Municipal Lot 3 affordable housing plan in early planning stages

By Madina Toure

The city Department of Housing Preservation and Development said a plan to build affordable housing units in Municipal Parking Lot 3 in Flushing is currently in the early planning and predevelopment stages.

The 43,200-square-foot development, located at 133-45 41st Ave., will consist of 208 units of affordable housing. The site is bordered by College Point Boulevard, Main Street and the Long Island Rail Road.

Because the housing is being built on city-controlled land, it will have to go through the public approval process, which HPD anticipates will start in the fall. The agency said construction would start after financing for the project is closed, which they are aiming to complete next summer.

In April, HPD Commissioner Vicki Been announced the selection of a development team for the project. The team, which calls its plan One Flushing, consists of Asian Americans for Equality, HANAC Inc. and Monadnock Development.

The team has met with Queens Borough President Melinda Katz and Community Board 7’s land use committee to provide an update on the project, according to John Napolitano, HANAC’s director of community development and planning.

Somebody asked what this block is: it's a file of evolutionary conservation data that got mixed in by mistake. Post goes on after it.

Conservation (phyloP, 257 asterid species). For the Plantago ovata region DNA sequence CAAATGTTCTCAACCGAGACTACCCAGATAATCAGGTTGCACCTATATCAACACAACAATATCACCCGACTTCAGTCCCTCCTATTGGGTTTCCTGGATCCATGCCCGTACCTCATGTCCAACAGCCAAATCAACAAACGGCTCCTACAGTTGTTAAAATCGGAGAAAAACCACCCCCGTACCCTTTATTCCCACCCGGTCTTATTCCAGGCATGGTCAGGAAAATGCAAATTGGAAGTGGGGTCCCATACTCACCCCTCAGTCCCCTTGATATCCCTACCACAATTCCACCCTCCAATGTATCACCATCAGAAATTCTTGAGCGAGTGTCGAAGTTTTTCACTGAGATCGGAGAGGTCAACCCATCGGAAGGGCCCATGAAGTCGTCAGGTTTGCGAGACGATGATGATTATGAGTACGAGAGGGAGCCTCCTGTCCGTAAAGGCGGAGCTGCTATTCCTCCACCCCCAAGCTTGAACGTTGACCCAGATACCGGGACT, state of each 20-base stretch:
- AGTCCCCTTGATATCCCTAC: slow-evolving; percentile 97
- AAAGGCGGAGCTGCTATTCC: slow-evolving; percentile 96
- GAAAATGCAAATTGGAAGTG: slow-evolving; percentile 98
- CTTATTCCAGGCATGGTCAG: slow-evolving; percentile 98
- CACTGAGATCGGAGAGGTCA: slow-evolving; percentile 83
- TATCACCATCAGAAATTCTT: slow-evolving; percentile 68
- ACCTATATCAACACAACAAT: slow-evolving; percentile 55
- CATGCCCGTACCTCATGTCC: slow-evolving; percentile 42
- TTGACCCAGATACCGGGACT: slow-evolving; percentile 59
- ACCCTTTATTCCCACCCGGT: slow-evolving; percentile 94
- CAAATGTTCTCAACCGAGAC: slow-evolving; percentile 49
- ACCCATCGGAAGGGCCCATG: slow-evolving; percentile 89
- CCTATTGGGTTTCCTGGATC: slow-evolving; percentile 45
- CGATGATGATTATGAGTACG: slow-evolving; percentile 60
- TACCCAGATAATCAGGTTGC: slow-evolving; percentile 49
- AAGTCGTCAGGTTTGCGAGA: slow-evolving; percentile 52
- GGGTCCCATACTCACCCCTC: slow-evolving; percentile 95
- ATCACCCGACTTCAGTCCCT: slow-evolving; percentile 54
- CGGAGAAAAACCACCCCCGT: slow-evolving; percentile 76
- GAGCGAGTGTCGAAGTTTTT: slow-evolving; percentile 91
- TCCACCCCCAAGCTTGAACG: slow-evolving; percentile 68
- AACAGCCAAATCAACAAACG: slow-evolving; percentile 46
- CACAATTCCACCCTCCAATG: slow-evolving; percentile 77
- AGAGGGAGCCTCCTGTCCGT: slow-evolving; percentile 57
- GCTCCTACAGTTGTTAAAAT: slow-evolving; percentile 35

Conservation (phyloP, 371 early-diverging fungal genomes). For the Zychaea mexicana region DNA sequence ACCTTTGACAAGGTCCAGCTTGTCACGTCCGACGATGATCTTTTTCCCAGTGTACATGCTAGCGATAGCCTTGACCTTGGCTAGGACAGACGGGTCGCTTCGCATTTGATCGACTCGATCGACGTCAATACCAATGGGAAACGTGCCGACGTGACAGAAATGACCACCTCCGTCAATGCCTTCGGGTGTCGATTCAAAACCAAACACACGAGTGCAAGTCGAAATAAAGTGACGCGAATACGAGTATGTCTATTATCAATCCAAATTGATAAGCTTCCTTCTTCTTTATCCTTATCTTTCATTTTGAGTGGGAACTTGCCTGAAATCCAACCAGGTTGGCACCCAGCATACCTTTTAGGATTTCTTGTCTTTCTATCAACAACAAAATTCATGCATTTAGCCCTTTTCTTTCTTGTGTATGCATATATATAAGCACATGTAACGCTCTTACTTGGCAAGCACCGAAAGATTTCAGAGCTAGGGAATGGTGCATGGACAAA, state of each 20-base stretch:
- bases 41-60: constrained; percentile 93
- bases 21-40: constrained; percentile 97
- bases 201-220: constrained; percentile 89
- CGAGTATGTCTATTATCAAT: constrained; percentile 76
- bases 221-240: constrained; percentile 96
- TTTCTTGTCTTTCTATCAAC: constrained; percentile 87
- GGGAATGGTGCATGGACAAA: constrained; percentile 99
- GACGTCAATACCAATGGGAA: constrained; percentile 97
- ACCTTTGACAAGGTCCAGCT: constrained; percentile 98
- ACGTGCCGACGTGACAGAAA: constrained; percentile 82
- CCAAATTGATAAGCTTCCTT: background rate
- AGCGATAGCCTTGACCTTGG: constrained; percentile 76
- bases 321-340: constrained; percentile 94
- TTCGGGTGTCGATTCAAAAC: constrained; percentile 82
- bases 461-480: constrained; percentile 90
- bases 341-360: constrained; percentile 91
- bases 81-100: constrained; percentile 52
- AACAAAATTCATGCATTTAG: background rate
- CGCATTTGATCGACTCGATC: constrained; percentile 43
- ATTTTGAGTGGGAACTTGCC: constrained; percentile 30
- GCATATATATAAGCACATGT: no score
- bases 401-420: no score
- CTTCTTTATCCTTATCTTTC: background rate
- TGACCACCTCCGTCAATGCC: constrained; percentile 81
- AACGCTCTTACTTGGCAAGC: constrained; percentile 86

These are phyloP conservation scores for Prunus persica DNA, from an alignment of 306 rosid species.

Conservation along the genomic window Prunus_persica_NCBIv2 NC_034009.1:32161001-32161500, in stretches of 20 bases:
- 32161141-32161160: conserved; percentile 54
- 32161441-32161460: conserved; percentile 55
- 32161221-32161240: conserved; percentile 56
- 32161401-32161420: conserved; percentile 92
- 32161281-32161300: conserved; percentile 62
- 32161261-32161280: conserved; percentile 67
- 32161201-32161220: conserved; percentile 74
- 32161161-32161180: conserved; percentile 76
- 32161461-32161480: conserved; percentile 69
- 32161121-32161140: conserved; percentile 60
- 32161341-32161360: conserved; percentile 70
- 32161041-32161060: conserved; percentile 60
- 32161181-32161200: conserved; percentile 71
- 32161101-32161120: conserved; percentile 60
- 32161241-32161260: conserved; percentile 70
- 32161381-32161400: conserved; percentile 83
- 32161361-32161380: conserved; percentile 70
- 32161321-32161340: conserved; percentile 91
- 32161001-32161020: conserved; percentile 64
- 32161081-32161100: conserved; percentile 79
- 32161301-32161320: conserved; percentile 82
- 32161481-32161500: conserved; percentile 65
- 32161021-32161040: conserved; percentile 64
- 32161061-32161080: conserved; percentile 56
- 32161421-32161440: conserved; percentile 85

The team is currently doing some site due diligence to determine any obstructions that might hinder construction. The team is also refining the design and doing community outreach.

“HANAC got involved with the project because we have a longstanding track record of developing affordable housing for seniors in Queens,” Napolitano said. “We’ve been doing it since 1993 and this is going to represent our fifth project in Queens.”

The ground floor will be devoted to commercial uses. The upper floors will be residential, consisting of a mixture of studio, one-bedroom, two-bedroom and three-bedroom apartments. The second floor will be designated for community facility space.

Napolitano could not give specific rent numbers as they are preliminary, but he said that the rent structure will depend not only on the unit size but income. Some units will be designated for very low-income individuals and others will be designated for moderate-income households.

The team is partnering with the New Hyde Park-based Parker Jewish Center Institute for Healthcare and Rehabilitation, which offers long-term care for seniors. The institute will operate out of the space on the second floor.

The roof will have solar panels that will harvest photovoltaic solar energy that will be used primarily for heating and hot water and a small urban farm. The people operating the building would administer the farm, which would be used by tenants.

The project will be financed under Mayor Bill de Blasio’s affordable housing plan, which seeks to create and preserve 200,000 units of affordable housing over the next decade.

Reach reporter Madina Toure by e-mail at mtoure@cnglocal.com or by phone at (718) 260–4566.